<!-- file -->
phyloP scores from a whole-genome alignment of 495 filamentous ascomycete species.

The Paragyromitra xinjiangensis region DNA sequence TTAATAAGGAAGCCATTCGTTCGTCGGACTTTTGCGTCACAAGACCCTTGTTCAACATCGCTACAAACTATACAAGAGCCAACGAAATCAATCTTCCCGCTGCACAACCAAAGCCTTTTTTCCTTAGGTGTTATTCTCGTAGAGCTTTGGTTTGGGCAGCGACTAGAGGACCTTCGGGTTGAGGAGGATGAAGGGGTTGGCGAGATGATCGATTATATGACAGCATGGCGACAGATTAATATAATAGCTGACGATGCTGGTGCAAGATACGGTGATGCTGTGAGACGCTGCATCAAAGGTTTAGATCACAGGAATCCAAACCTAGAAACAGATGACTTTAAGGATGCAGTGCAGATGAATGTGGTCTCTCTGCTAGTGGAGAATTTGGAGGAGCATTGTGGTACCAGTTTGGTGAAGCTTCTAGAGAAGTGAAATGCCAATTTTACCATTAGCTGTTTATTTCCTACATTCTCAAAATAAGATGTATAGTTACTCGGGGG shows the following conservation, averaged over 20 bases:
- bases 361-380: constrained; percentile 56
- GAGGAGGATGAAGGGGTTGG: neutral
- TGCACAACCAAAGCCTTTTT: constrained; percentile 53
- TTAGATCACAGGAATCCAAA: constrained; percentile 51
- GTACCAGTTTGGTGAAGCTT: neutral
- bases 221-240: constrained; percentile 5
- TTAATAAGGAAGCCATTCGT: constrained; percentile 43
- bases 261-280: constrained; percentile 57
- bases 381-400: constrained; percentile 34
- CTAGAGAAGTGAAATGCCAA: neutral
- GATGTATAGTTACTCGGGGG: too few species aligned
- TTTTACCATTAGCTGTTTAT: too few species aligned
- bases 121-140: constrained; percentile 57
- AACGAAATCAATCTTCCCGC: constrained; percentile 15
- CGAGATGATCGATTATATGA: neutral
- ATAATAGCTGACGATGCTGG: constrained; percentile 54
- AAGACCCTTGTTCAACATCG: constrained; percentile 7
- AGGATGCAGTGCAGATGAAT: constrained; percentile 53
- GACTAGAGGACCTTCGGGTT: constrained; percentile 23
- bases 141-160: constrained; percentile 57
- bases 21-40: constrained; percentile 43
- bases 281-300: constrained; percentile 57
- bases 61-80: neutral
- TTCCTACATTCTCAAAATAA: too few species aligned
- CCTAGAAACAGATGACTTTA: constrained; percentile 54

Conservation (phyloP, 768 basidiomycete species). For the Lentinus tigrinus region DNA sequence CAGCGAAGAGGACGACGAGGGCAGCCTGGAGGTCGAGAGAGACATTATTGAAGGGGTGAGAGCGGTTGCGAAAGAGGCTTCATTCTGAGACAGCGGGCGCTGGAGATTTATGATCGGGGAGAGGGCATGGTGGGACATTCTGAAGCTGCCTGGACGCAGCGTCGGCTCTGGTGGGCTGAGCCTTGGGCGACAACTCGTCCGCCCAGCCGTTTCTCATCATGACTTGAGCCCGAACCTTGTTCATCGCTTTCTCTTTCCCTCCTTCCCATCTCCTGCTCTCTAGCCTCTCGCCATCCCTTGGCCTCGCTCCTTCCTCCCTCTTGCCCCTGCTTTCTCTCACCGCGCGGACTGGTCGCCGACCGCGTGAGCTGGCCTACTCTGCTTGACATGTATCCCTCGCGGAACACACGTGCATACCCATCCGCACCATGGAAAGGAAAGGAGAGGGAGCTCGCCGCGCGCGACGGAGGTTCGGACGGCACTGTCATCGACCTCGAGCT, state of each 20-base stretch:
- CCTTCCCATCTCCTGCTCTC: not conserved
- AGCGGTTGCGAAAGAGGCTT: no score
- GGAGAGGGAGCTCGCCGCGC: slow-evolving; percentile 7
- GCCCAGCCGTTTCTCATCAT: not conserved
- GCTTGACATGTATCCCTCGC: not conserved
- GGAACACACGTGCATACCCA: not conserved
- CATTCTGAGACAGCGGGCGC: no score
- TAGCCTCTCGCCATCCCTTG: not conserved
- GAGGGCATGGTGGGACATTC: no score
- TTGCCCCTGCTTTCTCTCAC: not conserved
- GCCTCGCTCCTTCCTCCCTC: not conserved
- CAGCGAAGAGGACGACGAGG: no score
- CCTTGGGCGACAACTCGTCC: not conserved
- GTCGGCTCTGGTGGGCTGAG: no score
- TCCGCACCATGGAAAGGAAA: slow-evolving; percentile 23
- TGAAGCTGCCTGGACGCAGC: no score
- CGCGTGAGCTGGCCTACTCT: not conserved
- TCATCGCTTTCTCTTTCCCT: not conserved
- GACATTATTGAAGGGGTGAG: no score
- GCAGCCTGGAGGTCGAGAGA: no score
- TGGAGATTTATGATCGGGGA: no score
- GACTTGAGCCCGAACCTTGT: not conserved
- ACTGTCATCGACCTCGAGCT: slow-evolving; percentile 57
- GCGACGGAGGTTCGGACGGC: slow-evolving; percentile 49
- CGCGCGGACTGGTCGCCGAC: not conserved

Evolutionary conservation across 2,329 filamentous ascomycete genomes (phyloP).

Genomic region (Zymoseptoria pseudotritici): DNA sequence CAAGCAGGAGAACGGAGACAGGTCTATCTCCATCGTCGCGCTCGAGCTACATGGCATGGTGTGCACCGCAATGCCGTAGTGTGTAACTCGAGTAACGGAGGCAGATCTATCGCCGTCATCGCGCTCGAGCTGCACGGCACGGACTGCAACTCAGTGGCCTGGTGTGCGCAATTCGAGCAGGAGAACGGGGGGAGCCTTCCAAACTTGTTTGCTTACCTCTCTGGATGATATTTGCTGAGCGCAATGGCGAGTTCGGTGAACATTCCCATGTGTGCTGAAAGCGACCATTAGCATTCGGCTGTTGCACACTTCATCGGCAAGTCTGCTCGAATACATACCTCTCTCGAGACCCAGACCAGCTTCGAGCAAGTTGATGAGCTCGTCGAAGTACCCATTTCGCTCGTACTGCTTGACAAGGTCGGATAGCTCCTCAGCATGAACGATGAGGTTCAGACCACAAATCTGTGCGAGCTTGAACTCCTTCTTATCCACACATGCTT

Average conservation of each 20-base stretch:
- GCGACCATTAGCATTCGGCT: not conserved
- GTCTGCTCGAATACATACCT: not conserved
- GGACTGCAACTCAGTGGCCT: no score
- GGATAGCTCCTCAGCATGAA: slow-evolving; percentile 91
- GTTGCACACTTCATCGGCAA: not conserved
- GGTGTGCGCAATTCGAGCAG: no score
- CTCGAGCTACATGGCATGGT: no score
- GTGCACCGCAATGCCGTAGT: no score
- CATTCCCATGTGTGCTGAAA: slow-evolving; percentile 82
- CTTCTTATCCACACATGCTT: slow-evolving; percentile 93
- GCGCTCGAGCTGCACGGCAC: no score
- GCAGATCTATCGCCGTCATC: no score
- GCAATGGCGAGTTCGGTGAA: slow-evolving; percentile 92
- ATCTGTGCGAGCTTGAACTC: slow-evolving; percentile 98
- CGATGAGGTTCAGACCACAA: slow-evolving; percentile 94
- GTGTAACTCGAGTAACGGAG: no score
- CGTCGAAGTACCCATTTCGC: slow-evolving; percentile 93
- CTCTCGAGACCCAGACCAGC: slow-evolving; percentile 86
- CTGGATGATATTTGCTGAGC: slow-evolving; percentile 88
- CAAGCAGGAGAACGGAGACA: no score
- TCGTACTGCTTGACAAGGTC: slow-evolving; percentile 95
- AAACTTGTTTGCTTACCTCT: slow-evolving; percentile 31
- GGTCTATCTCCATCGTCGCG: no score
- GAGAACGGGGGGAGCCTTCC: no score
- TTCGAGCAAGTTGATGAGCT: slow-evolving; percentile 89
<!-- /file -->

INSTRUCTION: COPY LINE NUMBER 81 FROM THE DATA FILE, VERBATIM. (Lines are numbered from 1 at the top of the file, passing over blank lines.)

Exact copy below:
- TTCGAGCAAGTTGATGAGCT: slow-evolving; percentile 89